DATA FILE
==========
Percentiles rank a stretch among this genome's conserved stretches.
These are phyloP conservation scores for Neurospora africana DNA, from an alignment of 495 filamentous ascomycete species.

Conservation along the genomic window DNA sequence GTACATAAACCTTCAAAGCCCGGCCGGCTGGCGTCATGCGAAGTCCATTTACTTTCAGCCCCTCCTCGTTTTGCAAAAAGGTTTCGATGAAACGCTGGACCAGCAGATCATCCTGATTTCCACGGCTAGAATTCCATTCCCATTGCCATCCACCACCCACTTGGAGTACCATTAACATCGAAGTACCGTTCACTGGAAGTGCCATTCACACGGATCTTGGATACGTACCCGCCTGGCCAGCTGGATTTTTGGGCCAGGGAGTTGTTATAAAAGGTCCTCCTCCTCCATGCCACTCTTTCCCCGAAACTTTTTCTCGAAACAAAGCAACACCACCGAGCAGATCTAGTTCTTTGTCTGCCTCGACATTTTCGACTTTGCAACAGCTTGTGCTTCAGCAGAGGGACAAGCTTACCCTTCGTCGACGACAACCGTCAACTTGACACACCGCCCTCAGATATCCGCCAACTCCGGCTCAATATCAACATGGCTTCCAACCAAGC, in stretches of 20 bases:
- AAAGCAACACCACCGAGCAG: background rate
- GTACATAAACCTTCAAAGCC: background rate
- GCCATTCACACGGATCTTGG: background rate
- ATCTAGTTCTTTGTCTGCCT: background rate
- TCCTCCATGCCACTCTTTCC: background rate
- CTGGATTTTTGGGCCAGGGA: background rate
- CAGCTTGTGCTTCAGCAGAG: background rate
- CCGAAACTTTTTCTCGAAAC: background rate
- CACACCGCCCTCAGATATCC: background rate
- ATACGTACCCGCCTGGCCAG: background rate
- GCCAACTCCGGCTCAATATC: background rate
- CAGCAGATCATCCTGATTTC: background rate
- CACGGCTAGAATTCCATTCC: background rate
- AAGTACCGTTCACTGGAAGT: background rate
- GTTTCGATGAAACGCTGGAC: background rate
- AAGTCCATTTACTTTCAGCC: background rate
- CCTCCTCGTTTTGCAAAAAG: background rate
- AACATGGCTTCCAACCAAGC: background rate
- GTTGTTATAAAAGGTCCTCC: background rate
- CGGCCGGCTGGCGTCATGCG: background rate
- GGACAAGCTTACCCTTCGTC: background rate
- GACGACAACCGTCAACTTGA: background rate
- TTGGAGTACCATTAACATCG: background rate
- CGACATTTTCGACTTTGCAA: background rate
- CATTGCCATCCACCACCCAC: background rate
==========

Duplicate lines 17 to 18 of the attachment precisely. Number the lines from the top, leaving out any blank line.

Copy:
- AAGTACCGTTCACTGGAAGT: background rate
- GTTTCGATGAAACGCTGGAC: background rate